New England Grouse

Partridge shooting in New England defines the word "classic." The picturesque countryside is steeped in hunting tradition, replete with handsome double guns and hardworking gundogs.

The ruffed grouse in this painting has probably made a bad choice in its escape route, though silhouetting his form against the sky - and particularly just above an old splitrail fence - certainly helped to bring the overall composition on target. Avid grouse hunters know that only rarely can you get such a wide-open shot; more often, the canny birds roar up through some of the meanest, densest tangles on the planet.

Over a three-week period each fall, my wife, Penny, and I traipse the old orchards and sprawling hardwood forests of Maine and New Brunswick, following our setters' keen noses. There's something very pleasant, very enduring in watching an eager bird dog bound and weave through a grouse woods. No phones, no cares, and no posted property, just mile after scenic mile of what much of the north country looked like fifty years ago.

Corn Hunters

This is an older painting of Tiffany Farm about two miles from our home. It's one of those late-autumn days, just after a rain has filled the furrows between corn rows. The geese know they can find plenty of food and water in one place, and they glide straight in to the decoys.

I'm not much on shooting geese anymore, but my son, Aaron, and Dave Tiffany still hunt on the farm, where there are more Canadas than ever.

Cliff island Eider Shooting

I have an old friend who's a lobster fisherman in Maine. Each fall he puts me up for several days while I enjoy great hunting for eiders - big, beautiful birds who almost seem to be looking for my decoys.

Hunting from the rugged ledges along Maine's seacoast can be a hazardous pastime. Cliff Island is only about ten miles out in Casco Bay, but it's the last stop before France. When the sea starts to blow up in the bay, you better be well on your way home or you may never get there.

There are other dangers, too. Years ago, a couple of local duck hunters set up their blind on a big rock, which at low tide seemed safely above the water. They failed to notice their boat as it drifted away on the incoming tide. The folks living nearby heard a lot of shooting and thought the men were having a good hunt. But their shouts for help were never heard, and the tide rushed back in just before dark. The men were never seen again.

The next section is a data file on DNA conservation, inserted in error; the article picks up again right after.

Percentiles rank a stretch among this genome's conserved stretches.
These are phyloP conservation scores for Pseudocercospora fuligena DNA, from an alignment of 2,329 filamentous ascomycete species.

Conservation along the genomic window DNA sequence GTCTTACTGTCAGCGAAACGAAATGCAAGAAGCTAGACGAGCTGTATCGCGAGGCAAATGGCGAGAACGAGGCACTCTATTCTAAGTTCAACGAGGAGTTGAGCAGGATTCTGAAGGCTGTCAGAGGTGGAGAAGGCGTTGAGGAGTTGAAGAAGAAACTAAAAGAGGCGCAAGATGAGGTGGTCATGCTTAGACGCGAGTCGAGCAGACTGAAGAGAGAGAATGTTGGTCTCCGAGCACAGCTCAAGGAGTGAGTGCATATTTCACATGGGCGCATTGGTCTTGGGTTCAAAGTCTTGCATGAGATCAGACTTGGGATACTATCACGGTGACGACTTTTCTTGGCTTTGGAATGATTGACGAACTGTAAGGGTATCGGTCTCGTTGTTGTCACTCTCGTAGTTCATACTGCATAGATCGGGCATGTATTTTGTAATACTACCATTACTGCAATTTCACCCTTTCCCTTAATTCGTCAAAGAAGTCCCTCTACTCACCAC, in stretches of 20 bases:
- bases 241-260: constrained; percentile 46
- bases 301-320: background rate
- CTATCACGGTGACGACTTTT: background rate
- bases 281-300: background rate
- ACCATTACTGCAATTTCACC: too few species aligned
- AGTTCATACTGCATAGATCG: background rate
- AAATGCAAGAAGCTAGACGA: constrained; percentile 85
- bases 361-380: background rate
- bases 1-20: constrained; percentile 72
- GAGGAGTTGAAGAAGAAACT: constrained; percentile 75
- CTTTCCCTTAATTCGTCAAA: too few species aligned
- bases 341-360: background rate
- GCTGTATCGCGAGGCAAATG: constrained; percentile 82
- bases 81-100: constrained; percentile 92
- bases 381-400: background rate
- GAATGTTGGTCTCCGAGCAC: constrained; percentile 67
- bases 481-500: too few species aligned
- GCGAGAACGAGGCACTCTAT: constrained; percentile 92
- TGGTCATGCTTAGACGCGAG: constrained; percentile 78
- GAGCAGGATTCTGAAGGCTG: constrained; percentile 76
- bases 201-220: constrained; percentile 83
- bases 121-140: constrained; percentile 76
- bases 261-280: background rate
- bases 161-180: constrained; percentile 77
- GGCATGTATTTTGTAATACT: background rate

Great Island

Great Island is a narrow, 500-acre salt marsh near our town of Lyme, Connecticut. I did my first serious duck hunting there and I've returned to the marsh throughout my life. Great Island is a public hunting area now, but come December, icy winds and snow swoop down from the Arctic, chasing away all the candy-asses who will never discover the wonderful, late-season hunting on the marsh.

Here, I'm in the wrong spot, watching some ducks drop into a pocket that's still ice-free. It's a long way to drag a boat, but it'll be worth the effort because it's the only open water around. Of course, this was during my younger years when I had much more backbone and muscle than brains.

My search for different subject matter has drawn me to many beautiful places here and abroad. But even at age 64, 1 love to go down to the marsh at Great Island with my good friend, Charlie Brainerd, and just sit there with a thermos of hot soup, smoke a cigar, and take in its quiet beauty.

Goose Shooting - Eastern Shore, Maryland

This setting is based on memories from goose hunting near Easton, Maryland, where years ago we knew a lot of farmers and always had a good place to hunt.

I've enjoyed some of my best hunting on snowy days, and I can still see the tightly grouped birds drifting dwon through pelting flakes.

As a young artist, before I learned how to capture light, I used to add snow because it was the only way I knew to brighten the scene. Swirling snow conveys a certain mood, and if you can create the right mood, everything else seems to fall in place.